The children with cystic fibrosis had increased LCI values and diminished FEV0.5 Z-scores. These variables were independently and significantly associated with cystic fibrosis in a logistic model (adjusted OR for an increase of one unit in LCI  =  6.4 (1.4 to 29.8), p = 0.017; adjusted OR for an increase in 1 FEV0.5 Z score 0.36 (0.17 to 0.77), p = 0.009). This pattern of independence is illustrated in fig 2A. After accounting for differences in FEV0.5 Z score and LCI, the other parameters (FVC and FEF25–75) were not additionally predictive. When using both the MBW and RVRTC techniques, abnormalities were detected in 72% of infants with cystic fibrosis, 41% on both techniques and a further 15% by each of the two tests performed.

No clear pattern was observed between results from either the MBW or the RVRTC techniques with respect to mode of presentation, history of respiratory illness, or symptoms at test (see figs E1–3 available online at http://thorax.bmj.com/supplemental). Diminished forced flows and volumes in the presence of a normal LCI were, however, only found in those with recent cough (fig E3 A–C, available online at http://thorax.bmj.com/supplemental).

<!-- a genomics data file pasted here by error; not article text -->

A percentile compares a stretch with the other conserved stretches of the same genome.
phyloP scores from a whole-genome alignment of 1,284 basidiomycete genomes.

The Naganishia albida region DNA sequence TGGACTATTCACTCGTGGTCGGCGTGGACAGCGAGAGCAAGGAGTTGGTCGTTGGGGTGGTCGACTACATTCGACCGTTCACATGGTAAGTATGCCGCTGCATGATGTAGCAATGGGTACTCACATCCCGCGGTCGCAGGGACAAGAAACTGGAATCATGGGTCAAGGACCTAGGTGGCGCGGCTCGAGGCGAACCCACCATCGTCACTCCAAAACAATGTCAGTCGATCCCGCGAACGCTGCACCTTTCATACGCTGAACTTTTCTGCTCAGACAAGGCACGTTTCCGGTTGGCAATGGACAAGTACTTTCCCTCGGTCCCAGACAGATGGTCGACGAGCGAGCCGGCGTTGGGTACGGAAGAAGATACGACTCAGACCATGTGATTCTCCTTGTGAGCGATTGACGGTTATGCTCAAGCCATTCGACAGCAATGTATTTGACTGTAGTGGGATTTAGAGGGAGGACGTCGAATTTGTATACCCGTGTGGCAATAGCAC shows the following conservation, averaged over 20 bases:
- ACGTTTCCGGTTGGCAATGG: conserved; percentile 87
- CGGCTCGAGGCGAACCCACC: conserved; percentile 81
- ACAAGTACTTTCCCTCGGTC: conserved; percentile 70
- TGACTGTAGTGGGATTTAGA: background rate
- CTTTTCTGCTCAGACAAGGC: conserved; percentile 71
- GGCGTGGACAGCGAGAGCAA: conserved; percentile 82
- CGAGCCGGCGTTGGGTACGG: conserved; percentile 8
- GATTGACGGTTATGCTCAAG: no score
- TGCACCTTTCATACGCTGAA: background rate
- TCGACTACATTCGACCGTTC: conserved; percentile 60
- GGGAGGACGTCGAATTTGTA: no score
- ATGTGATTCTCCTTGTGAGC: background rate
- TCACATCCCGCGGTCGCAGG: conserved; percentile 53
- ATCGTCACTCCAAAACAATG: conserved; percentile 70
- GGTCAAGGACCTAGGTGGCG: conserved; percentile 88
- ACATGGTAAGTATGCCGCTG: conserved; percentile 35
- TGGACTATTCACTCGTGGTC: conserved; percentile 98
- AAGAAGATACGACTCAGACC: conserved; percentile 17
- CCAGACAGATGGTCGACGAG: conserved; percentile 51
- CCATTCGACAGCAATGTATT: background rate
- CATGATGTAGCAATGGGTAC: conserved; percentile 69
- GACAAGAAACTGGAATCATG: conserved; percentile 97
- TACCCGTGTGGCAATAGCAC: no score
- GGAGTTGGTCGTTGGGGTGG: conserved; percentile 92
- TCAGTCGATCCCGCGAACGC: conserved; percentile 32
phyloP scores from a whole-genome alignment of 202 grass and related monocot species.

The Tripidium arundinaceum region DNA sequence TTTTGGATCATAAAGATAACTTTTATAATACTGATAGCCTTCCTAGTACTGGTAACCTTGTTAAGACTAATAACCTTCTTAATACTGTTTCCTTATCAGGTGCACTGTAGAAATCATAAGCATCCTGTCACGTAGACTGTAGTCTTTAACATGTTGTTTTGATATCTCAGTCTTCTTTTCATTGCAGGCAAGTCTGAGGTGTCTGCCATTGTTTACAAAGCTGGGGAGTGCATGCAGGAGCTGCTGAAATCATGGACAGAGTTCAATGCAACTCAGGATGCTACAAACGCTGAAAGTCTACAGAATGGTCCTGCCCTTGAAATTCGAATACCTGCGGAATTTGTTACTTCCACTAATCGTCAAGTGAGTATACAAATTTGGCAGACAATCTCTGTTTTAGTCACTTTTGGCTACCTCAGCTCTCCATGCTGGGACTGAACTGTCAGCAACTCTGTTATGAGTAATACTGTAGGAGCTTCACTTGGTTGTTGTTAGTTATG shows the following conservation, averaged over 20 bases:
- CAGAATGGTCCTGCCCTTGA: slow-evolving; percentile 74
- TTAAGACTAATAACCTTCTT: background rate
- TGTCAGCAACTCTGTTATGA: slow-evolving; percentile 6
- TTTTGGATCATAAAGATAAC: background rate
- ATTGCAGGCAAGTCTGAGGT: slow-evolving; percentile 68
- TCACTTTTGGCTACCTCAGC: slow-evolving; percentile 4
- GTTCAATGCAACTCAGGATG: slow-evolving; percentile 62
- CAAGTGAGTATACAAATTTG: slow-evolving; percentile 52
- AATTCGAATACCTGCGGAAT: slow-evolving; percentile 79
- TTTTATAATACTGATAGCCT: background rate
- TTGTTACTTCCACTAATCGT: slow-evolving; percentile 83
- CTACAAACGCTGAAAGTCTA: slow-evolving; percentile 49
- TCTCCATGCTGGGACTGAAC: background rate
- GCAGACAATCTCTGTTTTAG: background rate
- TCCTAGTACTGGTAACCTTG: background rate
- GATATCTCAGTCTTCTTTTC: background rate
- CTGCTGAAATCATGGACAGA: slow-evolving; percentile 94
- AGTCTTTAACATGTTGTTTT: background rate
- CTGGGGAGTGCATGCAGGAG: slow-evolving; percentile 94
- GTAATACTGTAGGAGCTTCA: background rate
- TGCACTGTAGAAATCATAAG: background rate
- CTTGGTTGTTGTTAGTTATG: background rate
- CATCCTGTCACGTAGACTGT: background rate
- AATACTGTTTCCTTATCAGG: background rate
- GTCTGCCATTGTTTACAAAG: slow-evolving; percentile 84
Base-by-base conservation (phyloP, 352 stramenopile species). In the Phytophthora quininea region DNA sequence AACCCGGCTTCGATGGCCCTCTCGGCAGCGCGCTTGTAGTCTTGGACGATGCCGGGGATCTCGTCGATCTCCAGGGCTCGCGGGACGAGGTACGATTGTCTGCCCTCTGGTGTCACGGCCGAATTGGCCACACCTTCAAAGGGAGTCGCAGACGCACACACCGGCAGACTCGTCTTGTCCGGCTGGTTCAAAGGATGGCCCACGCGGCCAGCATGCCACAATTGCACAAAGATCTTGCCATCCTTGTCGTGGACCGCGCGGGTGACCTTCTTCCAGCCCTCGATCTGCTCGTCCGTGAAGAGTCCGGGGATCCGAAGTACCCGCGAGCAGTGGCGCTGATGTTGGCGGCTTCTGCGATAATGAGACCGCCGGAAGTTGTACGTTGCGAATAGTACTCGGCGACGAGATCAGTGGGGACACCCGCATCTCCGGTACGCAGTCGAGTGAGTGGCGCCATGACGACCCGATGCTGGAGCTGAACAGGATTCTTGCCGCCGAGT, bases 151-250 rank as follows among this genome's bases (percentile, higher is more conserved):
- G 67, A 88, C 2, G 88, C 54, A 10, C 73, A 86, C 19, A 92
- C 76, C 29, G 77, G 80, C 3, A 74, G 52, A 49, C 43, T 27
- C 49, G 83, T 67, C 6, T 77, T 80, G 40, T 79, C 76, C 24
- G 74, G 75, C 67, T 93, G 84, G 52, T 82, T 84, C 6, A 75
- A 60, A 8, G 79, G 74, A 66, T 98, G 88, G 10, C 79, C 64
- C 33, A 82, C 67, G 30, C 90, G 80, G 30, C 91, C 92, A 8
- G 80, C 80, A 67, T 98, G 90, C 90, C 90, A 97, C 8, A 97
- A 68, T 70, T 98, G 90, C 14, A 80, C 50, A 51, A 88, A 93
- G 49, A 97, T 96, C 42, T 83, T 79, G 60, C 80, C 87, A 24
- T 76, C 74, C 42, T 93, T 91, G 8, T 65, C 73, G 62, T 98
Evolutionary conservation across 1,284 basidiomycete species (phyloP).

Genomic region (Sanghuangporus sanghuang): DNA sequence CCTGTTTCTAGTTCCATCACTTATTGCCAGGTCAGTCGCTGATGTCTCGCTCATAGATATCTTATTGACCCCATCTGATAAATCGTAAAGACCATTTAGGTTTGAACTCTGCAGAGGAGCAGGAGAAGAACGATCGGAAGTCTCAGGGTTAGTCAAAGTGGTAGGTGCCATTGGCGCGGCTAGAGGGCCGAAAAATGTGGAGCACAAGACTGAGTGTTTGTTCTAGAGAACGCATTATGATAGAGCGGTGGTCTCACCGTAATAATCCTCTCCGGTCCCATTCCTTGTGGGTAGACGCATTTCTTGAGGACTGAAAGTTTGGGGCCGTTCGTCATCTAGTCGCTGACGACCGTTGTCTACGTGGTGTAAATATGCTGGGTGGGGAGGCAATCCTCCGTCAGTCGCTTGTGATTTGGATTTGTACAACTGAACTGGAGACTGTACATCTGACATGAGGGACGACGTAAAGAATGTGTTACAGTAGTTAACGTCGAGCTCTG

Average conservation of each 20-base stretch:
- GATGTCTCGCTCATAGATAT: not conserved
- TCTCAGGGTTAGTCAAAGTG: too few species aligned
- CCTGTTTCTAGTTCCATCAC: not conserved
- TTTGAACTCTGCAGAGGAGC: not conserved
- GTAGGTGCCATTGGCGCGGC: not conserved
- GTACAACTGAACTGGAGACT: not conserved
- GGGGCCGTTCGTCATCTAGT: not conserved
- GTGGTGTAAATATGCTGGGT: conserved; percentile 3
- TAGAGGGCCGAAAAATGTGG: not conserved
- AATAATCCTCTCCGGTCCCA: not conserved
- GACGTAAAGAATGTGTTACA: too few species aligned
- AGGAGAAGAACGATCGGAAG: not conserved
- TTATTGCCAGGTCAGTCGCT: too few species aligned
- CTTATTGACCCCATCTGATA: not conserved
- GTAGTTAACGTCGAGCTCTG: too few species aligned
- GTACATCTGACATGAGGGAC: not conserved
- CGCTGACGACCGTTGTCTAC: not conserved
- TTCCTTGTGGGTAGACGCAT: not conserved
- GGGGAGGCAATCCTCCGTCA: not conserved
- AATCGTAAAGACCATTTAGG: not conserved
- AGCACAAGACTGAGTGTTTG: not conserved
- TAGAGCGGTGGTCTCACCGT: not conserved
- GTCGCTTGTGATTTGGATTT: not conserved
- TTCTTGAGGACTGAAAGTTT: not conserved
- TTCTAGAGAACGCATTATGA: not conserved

DISCUSSION

This is the first study to compare the use of MBW and RVRTC in infants. Among this cohort, abnormalities were detected in 72% of infants with cystic fibrosis, 41% by both techniques and in a further 15% by each of the two separate tests. This suggests that, in contrast with studies in older children in whom spirometry has been shown to be a relatively insensitive means of detecting early changes in airway function,1,4,15 the RVRTC detected airway abnormalities in a similar proportion (albeit different individuals) to the MBW, with FEV0.5 and FEF25–75 being the most sensitive forced expiratory parameters. Thus, complementary information may be obtained by undertaking both tests. Girls with cystic fibrosis had significantly lower Z-scores for FEV0.5 and FEF25-75 than boys with cystic fibrosis, but the number of boys studied was small (n = 12).